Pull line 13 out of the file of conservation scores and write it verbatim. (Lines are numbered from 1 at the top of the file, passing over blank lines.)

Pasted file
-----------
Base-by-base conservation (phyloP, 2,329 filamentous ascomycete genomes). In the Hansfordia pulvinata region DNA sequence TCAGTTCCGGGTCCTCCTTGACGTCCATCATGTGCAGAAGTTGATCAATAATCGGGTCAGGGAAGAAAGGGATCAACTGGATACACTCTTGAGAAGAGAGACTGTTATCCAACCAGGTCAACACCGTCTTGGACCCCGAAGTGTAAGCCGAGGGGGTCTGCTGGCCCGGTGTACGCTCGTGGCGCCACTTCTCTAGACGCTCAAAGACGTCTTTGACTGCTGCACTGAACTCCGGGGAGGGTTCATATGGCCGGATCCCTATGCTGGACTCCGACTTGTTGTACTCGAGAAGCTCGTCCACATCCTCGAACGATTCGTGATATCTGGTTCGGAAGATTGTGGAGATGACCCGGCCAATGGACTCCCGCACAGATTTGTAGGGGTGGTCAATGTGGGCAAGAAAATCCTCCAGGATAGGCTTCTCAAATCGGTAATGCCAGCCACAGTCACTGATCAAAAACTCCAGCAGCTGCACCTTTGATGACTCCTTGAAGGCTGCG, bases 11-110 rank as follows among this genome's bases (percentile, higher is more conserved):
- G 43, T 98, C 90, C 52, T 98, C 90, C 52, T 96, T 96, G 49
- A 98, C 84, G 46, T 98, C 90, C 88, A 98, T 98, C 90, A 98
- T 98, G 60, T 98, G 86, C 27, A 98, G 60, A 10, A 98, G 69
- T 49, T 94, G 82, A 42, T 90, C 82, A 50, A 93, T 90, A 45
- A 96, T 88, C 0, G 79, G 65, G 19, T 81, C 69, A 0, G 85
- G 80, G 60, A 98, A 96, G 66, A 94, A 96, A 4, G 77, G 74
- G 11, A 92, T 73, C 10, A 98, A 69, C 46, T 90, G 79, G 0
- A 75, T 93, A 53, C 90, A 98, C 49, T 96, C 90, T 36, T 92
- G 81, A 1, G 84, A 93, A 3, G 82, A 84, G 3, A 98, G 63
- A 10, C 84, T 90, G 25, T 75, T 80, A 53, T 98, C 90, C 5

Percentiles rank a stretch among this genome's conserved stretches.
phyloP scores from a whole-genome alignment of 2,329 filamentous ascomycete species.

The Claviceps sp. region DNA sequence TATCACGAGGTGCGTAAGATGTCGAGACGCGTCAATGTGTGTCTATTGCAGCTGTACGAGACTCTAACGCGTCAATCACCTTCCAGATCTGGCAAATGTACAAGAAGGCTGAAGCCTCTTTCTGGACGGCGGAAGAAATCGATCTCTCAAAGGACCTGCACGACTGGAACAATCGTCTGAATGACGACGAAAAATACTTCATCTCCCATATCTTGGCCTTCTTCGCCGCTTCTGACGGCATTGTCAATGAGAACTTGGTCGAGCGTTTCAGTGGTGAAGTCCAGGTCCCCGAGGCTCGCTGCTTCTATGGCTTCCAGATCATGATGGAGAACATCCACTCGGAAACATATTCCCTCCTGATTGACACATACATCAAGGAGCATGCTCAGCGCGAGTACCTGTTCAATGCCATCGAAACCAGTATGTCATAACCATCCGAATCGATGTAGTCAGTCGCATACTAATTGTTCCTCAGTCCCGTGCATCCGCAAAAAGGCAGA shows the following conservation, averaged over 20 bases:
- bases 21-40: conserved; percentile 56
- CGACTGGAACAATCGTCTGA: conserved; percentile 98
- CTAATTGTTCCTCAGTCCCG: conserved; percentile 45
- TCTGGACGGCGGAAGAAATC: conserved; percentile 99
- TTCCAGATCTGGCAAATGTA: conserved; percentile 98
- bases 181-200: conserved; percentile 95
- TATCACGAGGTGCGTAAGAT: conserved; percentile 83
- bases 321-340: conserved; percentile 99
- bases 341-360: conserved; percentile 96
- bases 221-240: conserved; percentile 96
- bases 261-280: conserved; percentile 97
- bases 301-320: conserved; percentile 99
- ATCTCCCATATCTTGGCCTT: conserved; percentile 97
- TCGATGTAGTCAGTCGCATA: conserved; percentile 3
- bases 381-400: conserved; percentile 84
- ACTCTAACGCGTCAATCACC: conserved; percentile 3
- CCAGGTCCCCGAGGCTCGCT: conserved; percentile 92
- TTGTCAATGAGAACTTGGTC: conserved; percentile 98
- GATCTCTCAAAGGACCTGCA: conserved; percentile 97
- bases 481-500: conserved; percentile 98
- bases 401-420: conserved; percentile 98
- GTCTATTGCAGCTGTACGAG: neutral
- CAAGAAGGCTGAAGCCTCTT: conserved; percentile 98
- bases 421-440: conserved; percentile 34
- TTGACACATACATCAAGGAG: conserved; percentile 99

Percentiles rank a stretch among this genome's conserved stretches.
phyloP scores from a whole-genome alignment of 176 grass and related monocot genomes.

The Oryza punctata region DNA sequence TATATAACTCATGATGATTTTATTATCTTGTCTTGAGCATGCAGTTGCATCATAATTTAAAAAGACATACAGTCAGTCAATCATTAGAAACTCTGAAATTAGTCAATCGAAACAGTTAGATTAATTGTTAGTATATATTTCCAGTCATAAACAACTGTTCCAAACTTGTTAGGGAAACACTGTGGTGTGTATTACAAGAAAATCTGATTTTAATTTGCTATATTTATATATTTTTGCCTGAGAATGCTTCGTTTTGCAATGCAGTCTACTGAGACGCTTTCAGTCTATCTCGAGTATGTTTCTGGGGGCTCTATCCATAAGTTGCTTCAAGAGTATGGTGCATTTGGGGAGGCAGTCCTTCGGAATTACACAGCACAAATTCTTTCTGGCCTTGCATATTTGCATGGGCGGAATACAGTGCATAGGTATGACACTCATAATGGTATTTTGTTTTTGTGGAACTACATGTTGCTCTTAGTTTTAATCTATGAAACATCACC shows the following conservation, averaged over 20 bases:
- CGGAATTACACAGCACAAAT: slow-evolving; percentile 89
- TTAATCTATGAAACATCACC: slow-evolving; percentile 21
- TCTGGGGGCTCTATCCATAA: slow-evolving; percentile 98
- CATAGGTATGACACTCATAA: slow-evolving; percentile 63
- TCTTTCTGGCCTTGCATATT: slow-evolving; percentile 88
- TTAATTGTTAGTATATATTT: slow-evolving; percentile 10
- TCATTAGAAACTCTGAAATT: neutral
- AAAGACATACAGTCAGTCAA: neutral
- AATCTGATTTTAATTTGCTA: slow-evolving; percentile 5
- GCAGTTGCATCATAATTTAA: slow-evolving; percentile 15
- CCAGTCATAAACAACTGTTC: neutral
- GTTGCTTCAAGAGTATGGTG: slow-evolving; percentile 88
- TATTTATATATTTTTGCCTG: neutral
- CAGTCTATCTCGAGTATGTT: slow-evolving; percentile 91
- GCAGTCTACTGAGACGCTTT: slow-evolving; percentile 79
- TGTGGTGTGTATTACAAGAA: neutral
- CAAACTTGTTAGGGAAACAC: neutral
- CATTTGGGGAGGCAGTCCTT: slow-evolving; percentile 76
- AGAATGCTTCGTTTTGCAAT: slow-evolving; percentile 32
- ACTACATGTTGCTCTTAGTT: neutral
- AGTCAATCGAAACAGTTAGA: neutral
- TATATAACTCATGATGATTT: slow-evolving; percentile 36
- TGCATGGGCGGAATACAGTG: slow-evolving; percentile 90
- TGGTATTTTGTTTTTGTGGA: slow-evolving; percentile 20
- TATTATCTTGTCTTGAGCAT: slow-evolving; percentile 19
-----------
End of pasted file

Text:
phyloP scores from a whole-genome alignment of 2,329 filamentous ascomycete species.